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Colleague started 5 weeks after me, teaching on same course, being paid more than me

(11 Posts)
wonderstuff99 Sun 23-Nov-14 20:24:43

Hi all,

Really could do with some advice here. I started a teaching job in September on a ten week contract (new company so everyone is on the same contract). Originally I was teaching with a guy who quit in week 5 so they hired someone else to replace him. She teaches the same class as me and does not do anything extra.

As she is new, she asked me to check her claim form for pay and whilst glancing at it I noticed she was being paid £4 more an hour than me. I was a bit peeved but then thought I could just renegotiate my hourly rate for my next contract. Now however, I will not be staying with them after this contract runs out (my choice) and I am wondering if I could pursue the avenue that they should have been paying me the same as her.

I have taught this type of course for 4 years and have been an English teacher for 7. It could be that she has more experience than me and it could also be that she has the qualification that is higher than mine. If this is the case, I presume I do not have a leg to stand on, but what if she has less/the same experience and level of qualifications as me?

I also discreetly mentioned it to 2 other members of staff (that I could trust) and they were shocked at what I was getting paid and that I should be getting paid at least £4 more an hour and that I should pursue it. One of the staff members has said she is happy to put her name to a letter stating we both thought we would all be on the same level of pay.

When I interviewed for this post, I had just left a horrific job and jumped at this offer so I do take some responsibility for not negotiating my pay. However, I also feel I have been taken advantage of as the other 2 staff members I spoke with about this said they were offered their rate of pay and didn't have to negotiate - 1 is getting paid £6.50 more an hour.

If anyone could tell me where I stand legally on this, I would really appreciate it. Thank you!

Hassled Sun 23-Nov-14 20:26:48

I think you'd do better reposting this in Legal. I have no legal expertise, but presumably you signed a contract which stated the hourly rate? It does seem very unfair but I don't know what recourse you have.

AnyFucker Sun 23-Nov-14 20:26:57

You might want to ask HQ to repost this in an area that is more appropriate ?

Good luck thanks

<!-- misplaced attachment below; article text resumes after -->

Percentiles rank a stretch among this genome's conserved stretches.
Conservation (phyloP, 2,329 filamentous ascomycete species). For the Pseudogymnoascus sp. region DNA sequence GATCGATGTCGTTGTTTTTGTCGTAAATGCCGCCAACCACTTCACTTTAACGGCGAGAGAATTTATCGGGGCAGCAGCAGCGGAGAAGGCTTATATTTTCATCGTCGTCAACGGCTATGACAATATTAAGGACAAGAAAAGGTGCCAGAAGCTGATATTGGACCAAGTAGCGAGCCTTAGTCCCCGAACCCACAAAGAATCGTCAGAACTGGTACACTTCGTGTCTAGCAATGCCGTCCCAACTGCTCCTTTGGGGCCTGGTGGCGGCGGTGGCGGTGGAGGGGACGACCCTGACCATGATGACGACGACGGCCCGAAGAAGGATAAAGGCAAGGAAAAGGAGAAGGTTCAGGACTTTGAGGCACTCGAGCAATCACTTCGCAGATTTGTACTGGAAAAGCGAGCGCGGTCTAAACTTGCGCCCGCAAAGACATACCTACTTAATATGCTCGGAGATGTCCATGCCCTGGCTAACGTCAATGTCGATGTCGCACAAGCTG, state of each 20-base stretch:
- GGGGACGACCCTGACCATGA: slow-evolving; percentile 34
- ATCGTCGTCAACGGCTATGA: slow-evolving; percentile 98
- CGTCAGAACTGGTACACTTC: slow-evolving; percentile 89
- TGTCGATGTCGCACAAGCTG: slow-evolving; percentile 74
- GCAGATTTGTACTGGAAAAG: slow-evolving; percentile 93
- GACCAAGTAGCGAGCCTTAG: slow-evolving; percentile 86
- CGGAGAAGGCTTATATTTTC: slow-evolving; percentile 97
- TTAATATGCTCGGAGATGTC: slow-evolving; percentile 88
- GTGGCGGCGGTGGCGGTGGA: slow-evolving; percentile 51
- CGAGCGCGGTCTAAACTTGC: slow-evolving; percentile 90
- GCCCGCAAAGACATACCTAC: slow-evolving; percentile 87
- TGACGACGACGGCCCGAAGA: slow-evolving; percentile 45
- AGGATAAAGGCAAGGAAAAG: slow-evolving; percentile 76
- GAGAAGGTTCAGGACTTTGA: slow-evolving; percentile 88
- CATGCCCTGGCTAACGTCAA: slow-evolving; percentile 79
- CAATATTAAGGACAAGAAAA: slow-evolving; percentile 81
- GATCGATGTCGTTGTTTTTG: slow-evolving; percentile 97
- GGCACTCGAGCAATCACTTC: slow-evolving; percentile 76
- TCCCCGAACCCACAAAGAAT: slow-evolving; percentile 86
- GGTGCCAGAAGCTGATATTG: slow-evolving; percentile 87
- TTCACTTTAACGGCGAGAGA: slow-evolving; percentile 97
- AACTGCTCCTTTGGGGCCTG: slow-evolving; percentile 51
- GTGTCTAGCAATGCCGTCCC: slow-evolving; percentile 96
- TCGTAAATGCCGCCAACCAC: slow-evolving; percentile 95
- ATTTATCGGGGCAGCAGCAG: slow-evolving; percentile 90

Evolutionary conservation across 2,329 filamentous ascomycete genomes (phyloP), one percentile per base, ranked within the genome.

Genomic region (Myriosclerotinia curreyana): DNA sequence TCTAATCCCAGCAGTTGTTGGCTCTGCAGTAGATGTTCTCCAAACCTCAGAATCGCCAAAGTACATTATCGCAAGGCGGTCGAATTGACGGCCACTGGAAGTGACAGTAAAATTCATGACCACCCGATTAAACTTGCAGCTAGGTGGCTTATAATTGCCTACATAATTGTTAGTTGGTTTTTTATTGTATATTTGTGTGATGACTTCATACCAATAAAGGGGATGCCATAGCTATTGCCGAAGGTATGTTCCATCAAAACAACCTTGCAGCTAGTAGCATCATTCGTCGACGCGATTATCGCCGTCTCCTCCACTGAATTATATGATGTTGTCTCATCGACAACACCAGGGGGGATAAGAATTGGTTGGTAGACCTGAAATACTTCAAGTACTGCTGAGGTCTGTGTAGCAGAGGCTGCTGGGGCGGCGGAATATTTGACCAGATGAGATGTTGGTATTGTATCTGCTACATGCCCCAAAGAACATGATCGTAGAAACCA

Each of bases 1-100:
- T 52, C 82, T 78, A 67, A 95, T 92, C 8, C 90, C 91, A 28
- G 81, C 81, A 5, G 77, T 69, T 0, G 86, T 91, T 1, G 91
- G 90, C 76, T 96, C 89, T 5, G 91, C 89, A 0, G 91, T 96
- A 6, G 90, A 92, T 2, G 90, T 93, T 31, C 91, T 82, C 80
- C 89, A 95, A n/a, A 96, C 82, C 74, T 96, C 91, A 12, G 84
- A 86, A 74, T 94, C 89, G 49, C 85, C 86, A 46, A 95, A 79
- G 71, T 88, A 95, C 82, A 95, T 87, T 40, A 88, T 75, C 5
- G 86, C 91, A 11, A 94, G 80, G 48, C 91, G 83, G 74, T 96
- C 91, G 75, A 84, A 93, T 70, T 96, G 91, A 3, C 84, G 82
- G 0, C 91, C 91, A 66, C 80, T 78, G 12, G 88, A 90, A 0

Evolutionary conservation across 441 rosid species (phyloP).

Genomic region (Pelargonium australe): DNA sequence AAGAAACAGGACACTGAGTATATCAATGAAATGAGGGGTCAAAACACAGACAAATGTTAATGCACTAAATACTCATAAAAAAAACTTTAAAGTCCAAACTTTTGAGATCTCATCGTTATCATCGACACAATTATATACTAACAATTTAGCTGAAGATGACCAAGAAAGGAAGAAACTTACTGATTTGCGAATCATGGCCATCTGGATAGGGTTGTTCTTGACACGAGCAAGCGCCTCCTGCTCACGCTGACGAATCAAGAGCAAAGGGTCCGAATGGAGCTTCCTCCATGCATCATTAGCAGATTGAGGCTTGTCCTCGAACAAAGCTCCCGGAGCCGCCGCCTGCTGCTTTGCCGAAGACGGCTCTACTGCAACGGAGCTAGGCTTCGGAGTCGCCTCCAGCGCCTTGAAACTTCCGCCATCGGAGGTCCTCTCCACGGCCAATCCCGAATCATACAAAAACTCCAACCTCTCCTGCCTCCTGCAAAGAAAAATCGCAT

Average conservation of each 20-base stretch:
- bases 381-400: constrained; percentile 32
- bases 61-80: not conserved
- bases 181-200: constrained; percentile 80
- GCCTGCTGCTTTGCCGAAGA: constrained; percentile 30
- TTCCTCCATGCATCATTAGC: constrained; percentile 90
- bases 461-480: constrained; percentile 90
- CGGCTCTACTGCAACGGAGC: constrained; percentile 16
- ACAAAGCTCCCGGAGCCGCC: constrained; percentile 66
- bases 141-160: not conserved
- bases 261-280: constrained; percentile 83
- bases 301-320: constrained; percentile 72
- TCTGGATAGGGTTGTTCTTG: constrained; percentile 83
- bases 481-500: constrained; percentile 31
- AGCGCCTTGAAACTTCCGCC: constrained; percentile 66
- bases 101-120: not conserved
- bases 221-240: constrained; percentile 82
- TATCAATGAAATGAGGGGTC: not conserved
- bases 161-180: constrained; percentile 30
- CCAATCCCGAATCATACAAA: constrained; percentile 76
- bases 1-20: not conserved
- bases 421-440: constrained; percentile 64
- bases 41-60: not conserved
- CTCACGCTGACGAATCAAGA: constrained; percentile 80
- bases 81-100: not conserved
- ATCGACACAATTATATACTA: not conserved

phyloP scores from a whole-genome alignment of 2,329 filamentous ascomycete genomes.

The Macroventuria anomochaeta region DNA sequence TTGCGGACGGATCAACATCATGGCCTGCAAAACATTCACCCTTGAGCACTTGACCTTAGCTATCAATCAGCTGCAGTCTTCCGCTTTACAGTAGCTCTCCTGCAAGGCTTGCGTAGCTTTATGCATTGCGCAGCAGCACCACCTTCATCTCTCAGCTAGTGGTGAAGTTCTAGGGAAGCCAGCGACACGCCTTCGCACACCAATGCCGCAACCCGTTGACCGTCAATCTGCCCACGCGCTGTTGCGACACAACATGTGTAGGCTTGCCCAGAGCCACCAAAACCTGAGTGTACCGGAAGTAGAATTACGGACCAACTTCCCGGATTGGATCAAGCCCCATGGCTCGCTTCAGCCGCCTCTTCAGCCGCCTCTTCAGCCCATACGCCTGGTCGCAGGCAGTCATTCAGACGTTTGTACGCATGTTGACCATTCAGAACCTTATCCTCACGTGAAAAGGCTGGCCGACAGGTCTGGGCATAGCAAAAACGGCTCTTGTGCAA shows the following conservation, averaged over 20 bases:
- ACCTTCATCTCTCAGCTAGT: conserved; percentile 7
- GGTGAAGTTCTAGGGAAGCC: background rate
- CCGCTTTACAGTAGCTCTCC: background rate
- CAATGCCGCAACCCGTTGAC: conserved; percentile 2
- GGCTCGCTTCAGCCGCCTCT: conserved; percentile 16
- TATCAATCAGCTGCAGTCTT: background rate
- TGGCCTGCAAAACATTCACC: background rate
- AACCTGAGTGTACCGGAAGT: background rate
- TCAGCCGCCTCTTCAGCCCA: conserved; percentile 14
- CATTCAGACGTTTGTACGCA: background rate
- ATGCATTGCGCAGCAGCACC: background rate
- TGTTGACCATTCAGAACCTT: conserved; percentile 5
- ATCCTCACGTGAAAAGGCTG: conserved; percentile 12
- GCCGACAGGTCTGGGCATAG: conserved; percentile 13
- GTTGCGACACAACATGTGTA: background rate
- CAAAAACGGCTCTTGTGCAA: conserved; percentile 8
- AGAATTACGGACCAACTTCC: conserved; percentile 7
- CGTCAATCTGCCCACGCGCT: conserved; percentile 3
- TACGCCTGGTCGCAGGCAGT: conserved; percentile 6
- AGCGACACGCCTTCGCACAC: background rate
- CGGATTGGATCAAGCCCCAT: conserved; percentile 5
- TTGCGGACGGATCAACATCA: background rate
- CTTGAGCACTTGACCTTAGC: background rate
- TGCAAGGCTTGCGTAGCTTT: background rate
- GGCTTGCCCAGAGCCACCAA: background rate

EdithWeston Sun 23-Nov-14 20:29:47

(You might like to ask this to be moved to 'Employment Issues')

Had the other person been recruited attention he same time, you would have a very strong case.

But I don't think you are comparing like with like because this person was brought in on sod all notice mid-way through a course, when the company might be desperate not to lose clents by course folding, then there will indeed be a pay premium.

Redtartanshoes Sun 23-Nov-14 20:30:15

You accepted the job knowing the rate of pay. Either they offered more because they could find anyone to work at original rate, or your colleague negotiated her rate. Either way you were happy with the rate they offered you. You wouldn't be handing the money back if they were paying less. So it's kinda tough luck. Sorry.

This is why I never tell anyone how much I get paid. Ever

DuchessDisaster Sun 23-Nov-14 20:43:47

One thing, you mentioned that you were all on 10 week contracts and that one colleague left after 5 weeks, so his replacement is the person being paid more than you, but presumably only for 5 weeks rather that the full 10?
It is quite usual, in the IT contracting world, to obtain a higher rate for shorter contracts. If I have a contract that is only going to be 12 weeks/3 months, the rates are often considerably higher than contracts that are 6 months plus possible extensions.
Have you considered this?

mariposaazul Sun 23-Nov-14 21:47:02

I think it is to do with either different qualifications & experience or negotiation on rates at the start. NB the literature suggests that women often miss out as they are not good at negotiating/asking for more which men often do as a matter of course. You should certainly try that next time.

My understanding is that private sector organisations are more able to do this than pubic sector. It is usually a problem to know where one stands because no one knows what anyone else earns!

sonjadog Sun 23-Nov-14 22:22:33

I would have thought she is most likely more qualified than you.

magoria Sun 23-Nov-14 22:31:26

I agree with Duchess I would have thought they paid more to get someone in fast for a short term contract.

I would also be very careful as some places are very strict about discussing pay.

FunkyBoldRibena Sun 23-Nov-14 23:26:39

More quals, shorter notice, possibly more experience etc etc.

Use this as a learning curve and ask what you are happy being paid.

JulyKit Sun 23-Nov-14 23:35:06

As other have said, you should get this moved to 'Legal' or 'Employment Issues', where you've a better chance of getting posts from poster who know what they're talking about.
It may not simply be a situation of 'tough luck, you were happy at the time', but you need to know more about the types of contract, your colleague's actual duties, possibly her qualifications, etc.
Have you contacted a line manager or HR to ask them about these things? I know it's awkward, but you've a right to do so. You also have a right to ask them to demonstrate that you're not on less favourable terms than a permanent employee. I believe they have a duty to answer your question, and if you are being employed on less favourable terms, to provide a justification for why this is.

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